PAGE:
(exponent expr)
(make-exponentation
(base expr)
(1- (exponent expr))))
(deriv (base expr) var)))
((sum? expr)
(deriv (augend expr) var)))
((product? expr)
(make-sum
(make-product (multiplier expr)
(deriv (multiplicand expr) var))
(make-product (deriv (multiplier expr) var)
(multiplicand expr))))
(t
(error "unknown expression type -- DERIV ~A" expr))))
```

Note that I’ve also added a test in `make-exponentation` that checks if both the base and the exponent are number and computes the result directly calling CL’s built-in function `expt`.

#### Exercise 2.57

First let’s see how to define sums (products are very similar):
```(defun make-sum (&rest nums)
(append (list '+) nums))
```

Here I’m using CL’s `&rest` argument. It passes all the arguments it receives as a list into the function. For example:

```(defun foo (&rest args) args)
(foo 1 2 3)
==> (1 2 3)
```

Therefore, it is possible to create sums as follows:

```(make-sum 1 'x 4)
==>
'(+ 1 x 4)
```

Let’s see the other building blocks of the representation:

```(defun sum? (x)
(and (consp x) (eql (car x) '+)))

(defun augend (s)
(let ((aug (cddr s)))
(if (= (length aug) 1)
(car aug)
(append (list '+) aug))))
```

`sum?` and `addend` remain unchanged. `augend` changes, however. As the authors proposed, it returns the sum of the rest of the terms (when there’s more than two terms). Note that I use `append` directly, and not `make-sum` inside `augend`. There is a reason for it, and it’s subtle. `make-sum` is using `&rest` which means it accepts multiple arguments and turns them into a list. But multiple arguments are not the same as a list, and when we pass a list into it, we don’t get what we expect. This is easily demonstrable:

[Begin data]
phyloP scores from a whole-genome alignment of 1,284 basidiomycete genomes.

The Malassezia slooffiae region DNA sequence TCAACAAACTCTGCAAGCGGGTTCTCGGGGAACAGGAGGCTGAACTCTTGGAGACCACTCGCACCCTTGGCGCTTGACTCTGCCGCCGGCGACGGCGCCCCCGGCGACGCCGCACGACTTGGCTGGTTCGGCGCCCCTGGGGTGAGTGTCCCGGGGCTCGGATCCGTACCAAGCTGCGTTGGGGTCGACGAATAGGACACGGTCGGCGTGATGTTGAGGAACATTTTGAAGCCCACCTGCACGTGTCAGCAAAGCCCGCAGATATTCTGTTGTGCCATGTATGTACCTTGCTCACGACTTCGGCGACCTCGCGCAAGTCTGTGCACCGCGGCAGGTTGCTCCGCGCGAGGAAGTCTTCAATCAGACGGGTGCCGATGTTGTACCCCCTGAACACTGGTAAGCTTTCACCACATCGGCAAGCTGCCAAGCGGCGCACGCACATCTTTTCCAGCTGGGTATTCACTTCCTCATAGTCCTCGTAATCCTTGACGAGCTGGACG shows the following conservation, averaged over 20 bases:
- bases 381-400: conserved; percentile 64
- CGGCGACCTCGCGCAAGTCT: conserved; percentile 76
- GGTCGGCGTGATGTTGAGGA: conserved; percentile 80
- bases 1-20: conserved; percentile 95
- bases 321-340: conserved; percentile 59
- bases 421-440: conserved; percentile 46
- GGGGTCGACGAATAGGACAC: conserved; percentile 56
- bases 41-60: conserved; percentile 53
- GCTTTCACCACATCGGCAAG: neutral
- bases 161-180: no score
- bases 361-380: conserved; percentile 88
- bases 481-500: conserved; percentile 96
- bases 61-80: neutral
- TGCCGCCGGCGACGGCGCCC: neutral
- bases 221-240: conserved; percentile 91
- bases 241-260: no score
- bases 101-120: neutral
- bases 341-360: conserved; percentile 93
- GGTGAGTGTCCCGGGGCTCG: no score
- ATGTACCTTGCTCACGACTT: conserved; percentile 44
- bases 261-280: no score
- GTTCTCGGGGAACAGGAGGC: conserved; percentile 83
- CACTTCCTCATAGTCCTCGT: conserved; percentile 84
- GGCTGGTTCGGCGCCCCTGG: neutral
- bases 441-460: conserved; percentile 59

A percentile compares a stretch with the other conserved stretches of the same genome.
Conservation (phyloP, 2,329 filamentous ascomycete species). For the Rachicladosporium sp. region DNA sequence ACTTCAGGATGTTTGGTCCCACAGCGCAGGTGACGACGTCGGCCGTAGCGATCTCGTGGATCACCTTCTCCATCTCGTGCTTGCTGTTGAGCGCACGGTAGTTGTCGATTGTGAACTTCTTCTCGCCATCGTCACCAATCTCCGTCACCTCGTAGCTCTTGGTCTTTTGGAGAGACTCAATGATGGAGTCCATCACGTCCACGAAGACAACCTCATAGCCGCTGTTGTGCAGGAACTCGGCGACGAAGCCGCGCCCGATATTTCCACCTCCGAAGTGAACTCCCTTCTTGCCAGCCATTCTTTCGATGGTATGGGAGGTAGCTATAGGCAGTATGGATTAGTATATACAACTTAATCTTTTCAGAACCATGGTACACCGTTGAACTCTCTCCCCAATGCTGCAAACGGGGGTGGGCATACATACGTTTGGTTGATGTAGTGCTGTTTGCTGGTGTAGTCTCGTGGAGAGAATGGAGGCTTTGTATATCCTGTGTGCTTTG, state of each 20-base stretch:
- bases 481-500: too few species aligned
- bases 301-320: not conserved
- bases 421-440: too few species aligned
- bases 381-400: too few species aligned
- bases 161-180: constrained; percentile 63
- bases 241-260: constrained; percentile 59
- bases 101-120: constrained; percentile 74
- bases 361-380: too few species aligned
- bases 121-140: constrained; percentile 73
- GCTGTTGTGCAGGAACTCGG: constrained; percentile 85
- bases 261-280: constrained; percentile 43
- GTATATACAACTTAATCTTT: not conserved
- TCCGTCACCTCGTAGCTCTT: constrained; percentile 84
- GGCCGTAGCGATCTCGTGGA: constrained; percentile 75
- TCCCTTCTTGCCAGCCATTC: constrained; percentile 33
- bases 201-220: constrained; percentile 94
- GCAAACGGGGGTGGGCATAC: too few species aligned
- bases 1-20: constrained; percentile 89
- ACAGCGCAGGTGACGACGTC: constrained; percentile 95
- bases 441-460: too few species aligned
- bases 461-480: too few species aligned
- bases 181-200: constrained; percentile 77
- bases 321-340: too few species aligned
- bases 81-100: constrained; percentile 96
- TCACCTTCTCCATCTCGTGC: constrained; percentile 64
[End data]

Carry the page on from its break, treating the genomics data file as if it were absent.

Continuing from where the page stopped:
```(defun foo (&rest args) args)
(foo 1 2 3)
==> (1 2 3)

(foo '(1 2 3))
((1 2 3))
```

As you see, the two calls to `foo` give different results, as expected. Since in `augend` we only have a list to pass, we can’t use `make-sum` and must use `append` directly.

And this is the code for products (note that this code is without simplification, which is considerably more difficult when each expression has multiple operands):

```(defun make-product (&rest nums)
(append (list '*) nums))

(defun product? (x)
(and (consp x) (eql (car x) '*)))

(defun multiplier (s)

(defun multiplicand (s)
(let ((m (cddr s)))
(if (= (length m) 1)
(car m)
(append (list '*) m))))
```

Inded, `deriv` can remain unchanged.

#### a.

This part is actually quite easy. If we assume input correctness2, the only thing that has changed is the ordering of operands inside expressions. In the earlier versions, the operator came first. Now it’s in the middle.

These are the new accessors (`deriv` and everything else stays unmodified):

```(defun make-sum (a1 a2)
(list a1 '+ a2))

(defun make-product (m1 m2)
(list m1 '* m2))

(defun sum? (x)
(and (consp x) (eql (cadr x) '+)))

(car s))

(defun augend (s)

(defun product? (x)
(and (consp x) (eql (cadr x) '*)))

(defun multiplier (s)
(car s))

(defun multiplicand (s)
```

#### b.

This is quite a bit trickier. Parsing arbitrary infix expressions, respecting the rules of operator precedence and parenthesizing is far from being simple. I’m pretty sure this is not what the authors of SICP meant, but to solve this exercise I wrote a full blown recursive-descent parser with a stack of token streams. The most important thing is that I had loads of fun writing it :-)

What we have here is a simple formal grammar that can be described in BNF notation:

```;;
;; <sum>    -> <term> + <sum>
;;           | <term>
;;
;; <term>   -> <factor> * <term>
;;           | <factor>
;;
;; <factor> -> symbol
;;           | number
;;           | (<sum>)
;;
```

What I wrote is a parser that converts expressions in infix notation to expressions in standard Lisp prefix notation, with two operands per operator. Essentially, a parse tree. This parse tree is exactly the format the original `deriv` wants, so problem solved. Here is the whole parsing code:

```;; A stream is this case is a Lisp list,
;; with all operators in infix notation.
;; "Scanning" the stream is just popping
;; the next list element off the front.